From USA TODAY.
Why health experts think it’s unlikely a polio case in the U.S. could lead to a country-wide outbreak like COVID-19.
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In the early 1900s, up to 35,000 Americans a year were disabled by polio. The virus, which mainly spread during summer months, was finally tamed with a highly effective and widely embraced vaccine.
For decades, transmission had disappeared in the United States. Until now.
New York reported a confirmed case of paralytic polio in July, and wastewater surveillance showed the virus may have been circulating in neighboring counties since April.
Health experts are calling it a “wake-up call,” but they don’t think the single case or subsequent viral detection will lead to a countrywide outbreak akin to COVID-19 or monkeypox, as over 90% of the country’s young children are vaccinated against polio.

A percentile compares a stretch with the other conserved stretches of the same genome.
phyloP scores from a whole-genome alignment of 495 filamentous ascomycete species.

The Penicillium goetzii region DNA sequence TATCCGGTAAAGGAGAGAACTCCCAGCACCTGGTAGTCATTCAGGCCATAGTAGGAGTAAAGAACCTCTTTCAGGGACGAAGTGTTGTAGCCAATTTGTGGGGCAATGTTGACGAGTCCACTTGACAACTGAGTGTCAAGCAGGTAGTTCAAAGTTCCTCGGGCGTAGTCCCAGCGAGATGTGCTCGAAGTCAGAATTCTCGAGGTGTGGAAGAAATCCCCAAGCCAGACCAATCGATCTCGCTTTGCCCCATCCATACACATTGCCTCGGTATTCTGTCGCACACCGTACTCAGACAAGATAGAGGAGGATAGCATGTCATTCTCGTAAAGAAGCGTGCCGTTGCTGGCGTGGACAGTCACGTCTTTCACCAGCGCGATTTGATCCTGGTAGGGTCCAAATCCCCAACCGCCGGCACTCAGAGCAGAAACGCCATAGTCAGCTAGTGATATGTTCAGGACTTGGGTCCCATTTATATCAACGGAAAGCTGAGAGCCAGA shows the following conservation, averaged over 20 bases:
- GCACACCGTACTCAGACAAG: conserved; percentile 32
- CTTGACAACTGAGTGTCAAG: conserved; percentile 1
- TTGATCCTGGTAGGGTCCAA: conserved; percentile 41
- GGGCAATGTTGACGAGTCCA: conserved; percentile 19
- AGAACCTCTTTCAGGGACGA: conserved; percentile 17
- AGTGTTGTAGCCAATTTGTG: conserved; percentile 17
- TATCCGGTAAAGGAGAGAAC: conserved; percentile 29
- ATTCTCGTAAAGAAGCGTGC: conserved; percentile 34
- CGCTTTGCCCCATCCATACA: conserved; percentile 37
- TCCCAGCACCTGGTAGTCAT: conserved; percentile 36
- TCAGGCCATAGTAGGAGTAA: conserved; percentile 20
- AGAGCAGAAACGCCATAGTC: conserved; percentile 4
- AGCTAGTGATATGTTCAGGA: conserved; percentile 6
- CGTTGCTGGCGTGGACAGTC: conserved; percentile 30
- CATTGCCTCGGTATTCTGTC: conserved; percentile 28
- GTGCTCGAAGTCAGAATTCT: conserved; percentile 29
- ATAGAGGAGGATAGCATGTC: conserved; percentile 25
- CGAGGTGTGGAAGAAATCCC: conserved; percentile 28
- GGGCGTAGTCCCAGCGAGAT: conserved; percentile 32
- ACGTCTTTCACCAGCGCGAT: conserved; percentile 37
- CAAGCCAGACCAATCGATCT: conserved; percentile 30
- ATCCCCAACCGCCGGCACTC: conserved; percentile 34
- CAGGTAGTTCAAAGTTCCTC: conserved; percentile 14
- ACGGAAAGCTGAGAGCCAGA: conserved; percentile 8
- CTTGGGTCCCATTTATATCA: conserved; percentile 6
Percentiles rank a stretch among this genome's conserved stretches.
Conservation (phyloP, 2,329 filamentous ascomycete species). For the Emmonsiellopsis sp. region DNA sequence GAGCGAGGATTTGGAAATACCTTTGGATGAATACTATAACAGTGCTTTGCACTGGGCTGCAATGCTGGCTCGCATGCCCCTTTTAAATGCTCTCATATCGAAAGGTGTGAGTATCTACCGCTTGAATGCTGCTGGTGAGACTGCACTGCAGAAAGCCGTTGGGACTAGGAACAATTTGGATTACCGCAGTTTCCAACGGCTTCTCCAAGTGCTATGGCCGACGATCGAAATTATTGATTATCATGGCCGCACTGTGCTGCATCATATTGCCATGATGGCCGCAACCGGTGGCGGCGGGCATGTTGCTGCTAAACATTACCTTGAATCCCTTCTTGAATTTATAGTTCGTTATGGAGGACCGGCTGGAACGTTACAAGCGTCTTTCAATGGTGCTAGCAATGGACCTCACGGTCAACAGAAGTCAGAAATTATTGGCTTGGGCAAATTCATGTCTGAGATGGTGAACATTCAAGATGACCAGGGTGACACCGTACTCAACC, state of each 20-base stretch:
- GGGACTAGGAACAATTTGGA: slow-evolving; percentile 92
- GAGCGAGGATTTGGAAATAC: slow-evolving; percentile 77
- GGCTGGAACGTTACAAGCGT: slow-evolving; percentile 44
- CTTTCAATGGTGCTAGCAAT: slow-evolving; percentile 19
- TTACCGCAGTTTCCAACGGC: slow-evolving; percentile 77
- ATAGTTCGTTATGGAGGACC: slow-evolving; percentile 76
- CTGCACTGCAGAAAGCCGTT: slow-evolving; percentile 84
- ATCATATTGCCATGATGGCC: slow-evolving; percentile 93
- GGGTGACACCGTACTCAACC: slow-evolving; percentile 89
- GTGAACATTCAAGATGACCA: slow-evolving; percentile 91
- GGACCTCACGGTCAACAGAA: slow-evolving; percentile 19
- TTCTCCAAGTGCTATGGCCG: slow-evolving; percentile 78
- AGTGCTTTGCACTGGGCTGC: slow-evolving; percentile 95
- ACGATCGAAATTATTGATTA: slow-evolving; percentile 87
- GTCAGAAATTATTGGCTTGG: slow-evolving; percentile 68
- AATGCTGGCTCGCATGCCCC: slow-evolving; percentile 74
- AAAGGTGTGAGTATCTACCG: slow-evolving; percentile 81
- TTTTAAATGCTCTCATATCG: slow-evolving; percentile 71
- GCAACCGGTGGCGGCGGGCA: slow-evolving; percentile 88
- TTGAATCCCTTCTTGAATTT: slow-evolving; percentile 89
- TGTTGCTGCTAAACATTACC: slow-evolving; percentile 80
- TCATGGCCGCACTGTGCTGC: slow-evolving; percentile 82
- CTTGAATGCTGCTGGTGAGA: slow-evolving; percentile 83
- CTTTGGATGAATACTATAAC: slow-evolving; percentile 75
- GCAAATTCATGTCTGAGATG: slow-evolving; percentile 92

Experts, however, say pockets of unvaccinated people across the country may be at risk.
“What worries me is the communities where vaccination is suboptimal,” said Dr. Wafaa El-Sadr, professor of epidemiology and medicine at Columbia University Mailman School of Public Health. “It is in those communities where you’re likely to get spread rather than communities with coverage.”
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